Students from LIS 625 Management of Archives & Special Collections will present their work to create the exhibition “BREAKING BARRIERS,” which sheds light on a pivotal period in Pratt Library School’s history, featuring the experiences of 1943 alumna who changed the face of the school forever.
Tagged: cultural heritage
Projects in Digital Archives students present on a collaborative project with the Brooklyn Public Library to digitize audio interviews from the Civil Rights in Brooklyn Project. The interviews include interviews with notable civil rights activists from the Brooklyn chapter of the Congress of Racial Equality (CORE).
In the spring of 1969, Pratt Institute erupted in protest.
Students, faculty, workers, and members of the community joined together and forced the school to shut down to address issues of civil rights, neighborhood gentrification, and other social and political concerns.
This presentation discusses an exhibition currently on display on the 6th floor that makes use of archival records documenting this turbulent period.
This project demonstrates my mastery of technologies covered in LIS 683-01 in the form of a database-driven website. I chose to create an interactive glossary for The Art Genome Project, the classification system and technological framework that fuels Artsy, a free online resource for art collecting and education.
In this presentation, students from the course LIS 668 Projects in Moving Image and Sound Archives present their work in digitizing, curating and making available to the public the public-access television program DykeTV. The collection is housed at the Lesbian Herstory Archives and was reformatted from aging analog U-Matic video.
Casual diversity is exactly what it sounds like: representing people from a wide array of backgrounds without making a big deal of it. It doesn’t erase the importance of these backgrounds, but suggests that it’s just one aspect of a complex character:...
This paper examines incidents occurring in the 20th century onward, with particular focus, though not exclusively, on the destruction of cultural heritage institutions and sites during World War II, the breakup of Yugoslavia and subsequent civil wars, and the current conflicts in Iraq and Syria. Through these examples, I intend to discuss various preventive measures employed in the face of different situations, evaluate and compare the successes and failures in each instance, and suggest ways that further destruction can be avoided.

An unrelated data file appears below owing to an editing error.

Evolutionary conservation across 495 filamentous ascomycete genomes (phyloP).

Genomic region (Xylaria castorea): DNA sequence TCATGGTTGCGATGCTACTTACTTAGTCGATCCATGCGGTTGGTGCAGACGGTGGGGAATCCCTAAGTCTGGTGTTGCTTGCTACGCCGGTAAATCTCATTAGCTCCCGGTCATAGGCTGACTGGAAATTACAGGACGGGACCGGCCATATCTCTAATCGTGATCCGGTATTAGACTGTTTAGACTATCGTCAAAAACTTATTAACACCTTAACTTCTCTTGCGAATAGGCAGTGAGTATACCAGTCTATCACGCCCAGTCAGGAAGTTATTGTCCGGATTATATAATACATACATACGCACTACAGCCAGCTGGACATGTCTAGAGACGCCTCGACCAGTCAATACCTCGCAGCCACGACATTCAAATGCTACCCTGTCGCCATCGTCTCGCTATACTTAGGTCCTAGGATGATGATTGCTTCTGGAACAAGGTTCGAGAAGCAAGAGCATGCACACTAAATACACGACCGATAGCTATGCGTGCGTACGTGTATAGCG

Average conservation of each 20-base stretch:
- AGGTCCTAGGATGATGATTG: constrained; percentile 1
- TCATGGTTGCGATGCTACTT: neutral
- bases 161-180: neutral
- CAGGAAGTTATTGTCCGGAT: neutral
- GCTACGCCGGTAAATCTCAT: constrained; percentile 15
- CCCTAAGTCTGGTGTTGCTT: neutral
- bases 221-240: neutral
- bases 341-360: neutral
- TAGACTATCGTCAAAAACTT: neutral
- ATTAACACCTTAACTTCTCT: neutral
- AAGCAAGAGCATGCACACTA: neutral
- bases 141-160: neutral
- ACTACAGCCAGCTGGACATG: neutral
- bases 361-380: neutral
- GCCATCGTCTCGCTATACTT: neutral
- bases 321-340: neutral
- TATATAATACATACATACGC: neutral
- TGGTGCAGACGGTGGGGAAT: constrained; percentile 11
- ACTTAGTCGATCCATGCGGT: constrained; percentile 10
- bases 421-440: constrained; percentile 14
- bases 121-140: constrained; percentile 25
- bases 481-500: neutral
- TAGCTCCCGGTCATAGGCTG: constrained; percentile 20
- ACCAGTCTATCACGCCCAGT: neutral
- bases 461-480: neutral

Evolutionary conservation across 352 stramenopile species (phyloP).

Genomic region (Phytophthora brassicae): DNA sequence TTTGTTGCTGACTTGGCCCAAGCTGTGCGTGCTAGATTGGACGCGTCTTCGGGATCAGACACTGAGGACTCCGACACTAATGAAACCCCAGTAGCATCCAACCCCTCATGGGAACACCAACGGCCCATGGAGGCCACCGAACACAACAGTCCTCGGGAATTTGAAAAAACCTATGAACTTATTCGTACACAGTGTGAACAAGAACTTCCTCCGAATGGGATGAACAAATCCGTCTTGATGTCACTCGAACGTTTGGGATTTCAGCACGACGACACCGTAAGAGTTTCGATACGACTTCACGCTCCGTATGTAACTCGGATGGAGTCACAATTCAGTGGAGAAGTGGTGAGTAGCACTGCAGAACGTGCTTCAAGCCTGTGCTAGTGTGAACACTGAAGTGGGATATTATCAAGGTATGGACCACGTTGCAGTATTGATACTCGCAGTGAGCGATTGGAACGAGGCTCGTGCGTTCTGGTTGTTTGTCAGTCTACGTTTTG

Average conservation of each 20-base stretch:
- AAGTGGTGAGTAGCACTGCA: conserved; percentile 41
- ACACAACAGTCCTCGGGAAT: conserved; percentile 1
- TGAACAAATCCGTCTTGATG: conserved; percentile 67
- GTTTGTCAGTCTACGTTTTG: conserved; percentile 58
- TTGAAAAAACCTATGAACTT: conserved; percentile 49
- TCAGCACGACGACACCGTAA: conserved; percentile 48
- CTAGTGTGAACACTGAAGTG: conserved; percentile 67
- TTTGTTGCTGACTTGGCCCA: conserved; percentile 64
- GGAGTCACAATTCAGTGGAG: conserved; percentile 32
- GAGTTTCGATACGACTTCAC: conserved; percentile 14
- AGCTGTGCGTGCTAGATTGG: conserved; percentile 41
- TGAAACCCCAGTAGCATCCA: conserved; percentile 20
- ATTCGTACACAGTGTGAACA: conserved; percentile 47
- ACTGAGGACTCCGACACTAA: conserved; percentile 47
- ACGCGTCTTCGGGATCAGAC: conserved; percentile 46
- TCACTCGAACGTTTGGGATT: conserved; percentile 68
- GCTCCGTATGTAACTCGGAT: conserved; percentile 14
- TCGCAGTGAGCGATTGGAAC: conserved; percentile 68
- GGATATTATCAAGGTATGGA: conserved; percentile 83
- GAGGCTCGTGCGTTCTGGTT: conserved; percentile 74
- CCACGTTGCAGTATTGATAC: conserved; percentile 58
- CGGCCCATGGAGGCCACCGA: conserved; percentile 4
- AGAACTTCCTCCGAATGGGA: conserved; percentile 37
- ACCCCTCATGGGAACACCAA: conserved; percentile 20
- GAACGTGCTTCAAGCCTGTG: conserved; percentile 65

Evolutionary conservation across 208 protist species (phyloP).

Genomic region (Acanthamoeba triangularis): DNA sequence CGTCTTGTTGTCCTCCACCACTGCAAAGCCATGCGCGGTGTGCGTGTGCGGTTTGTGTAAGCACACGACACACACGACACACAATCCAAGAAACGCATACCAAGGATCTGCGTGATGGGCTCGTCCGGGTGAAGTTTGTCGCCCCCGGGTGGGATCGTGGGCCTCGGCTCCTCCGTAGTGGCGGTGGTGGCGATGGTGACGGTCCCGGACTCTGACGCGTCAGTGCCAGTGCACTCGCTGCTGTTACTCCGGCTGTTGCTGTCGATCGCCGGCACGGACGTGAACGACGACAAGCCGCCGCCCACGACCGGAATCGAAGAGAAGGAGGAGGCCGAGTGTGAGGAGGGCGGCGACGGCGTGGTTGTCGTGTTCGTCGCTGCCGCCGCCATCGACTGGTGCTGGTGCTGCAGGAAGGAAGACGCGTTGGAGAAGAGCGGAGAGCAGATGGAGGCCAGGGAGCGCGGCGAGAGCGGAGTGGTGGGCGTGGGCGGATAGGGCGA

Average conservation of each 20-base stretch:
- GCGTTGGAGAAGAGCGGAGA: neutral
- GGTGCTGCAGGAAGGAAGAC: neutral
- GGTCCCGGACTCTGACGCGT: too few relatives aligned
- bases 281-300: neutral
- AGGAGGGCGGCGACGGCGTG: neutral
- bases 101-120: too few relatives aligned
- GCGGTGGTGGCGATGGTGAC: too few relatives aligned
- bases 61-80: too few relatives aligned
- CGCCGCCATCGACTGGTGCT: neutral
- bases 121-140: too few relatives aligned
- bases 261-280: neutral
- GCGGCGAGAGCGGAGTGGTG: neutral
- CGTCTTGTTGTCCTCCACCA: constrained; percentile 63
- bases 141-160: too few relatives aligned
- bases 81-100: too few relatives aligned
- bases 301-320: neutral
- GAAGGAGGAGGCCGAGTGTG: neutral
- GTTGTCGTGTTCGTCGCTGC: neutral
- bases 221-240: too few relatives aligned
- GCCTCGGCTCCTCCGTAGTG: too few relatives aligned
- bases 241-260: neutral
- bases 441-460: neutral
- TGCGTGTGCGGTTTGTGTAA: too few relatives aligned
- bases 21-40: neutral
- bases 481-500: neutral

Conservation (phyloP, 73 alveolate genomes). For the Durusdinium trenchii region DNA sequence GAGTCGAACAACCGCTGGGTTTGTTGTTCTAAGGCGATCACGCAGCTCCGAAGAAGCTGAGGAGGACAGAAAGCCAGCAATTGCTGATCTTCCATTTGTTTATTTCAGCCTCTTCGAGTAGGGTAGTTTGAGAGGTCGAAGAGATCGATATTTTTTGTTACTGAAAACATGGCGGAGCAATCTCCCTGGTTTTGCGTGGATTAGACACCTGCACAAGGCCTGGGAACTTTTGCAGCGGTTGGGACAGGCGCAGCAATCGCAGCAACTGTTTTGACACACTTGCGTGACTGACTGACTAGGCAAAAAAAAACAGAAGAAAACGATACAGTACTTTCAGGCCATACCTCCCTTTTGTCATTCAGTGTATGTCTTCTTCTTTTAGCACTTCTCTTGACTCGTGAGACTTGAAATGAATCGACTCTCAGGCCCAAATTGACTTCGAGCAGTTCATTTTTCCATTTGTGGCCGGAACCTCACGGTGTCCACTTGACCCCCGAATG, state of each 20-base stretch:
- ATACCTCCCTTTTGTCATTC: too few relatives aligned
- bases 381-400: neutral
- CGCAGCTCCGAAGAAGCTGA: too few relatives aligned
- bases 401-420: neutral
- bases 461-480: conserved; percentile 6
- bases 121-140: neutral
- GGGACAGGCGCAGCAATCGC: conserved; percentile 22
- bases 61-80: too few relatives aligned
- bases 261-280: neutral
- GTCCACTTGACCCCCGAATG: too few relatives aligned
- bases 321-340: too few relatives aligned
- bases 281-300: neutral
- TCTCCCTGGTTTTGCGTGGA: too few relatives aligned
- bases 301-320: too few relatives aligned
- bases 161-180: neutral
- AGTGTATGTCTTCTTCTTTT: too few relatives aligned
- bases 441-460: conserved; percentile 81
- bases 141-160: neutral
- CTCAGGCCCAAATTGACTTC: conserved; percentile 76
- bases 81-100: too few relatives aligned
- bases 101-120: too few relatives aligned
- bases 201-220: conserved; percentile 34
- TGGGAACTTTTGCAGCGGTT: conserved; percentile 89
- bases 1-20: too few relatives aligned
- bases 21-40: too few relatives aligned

This project maps the recorded history of object repatriation through NAGPRA, the Native American Graves Protection and Repatriation Act, with the hope of elucidating temporal and geographic trends in repatriation requests and concessions.
Our project considered the benefits and innovation linked open data has on museum collections. We reviewed how lod structures can be used to leverage and unite museum collections by examining how lod works, what museum projects utilize lod, and future possibilities.
What is crowdsourcing and how does it apply to GLAMs (Galleries, Libraries, Archives and Museums)? This poster explores the definition of crowdsourcing in cultural heritage institutions and the advantages and disadvantages of using crowdsourcing in these contexts.
The project is a mock IMLS Grant Proposal for “Artists’ Books: A Dynamic Atlas.” This pilot project will use linked open data to create a dynamic mapping interface that indicates the home libraries of artists’ books located within New York. Led by the MoMA Library in partnership with the Frick Collection, Brooklyn Museum, Whitney Museum, and Metropolitan Museum, the dynamic atlas will deepen engagement with these unique collections; allow users to visualize connections between artists, books, and institutions; and make project data available for use on the open web.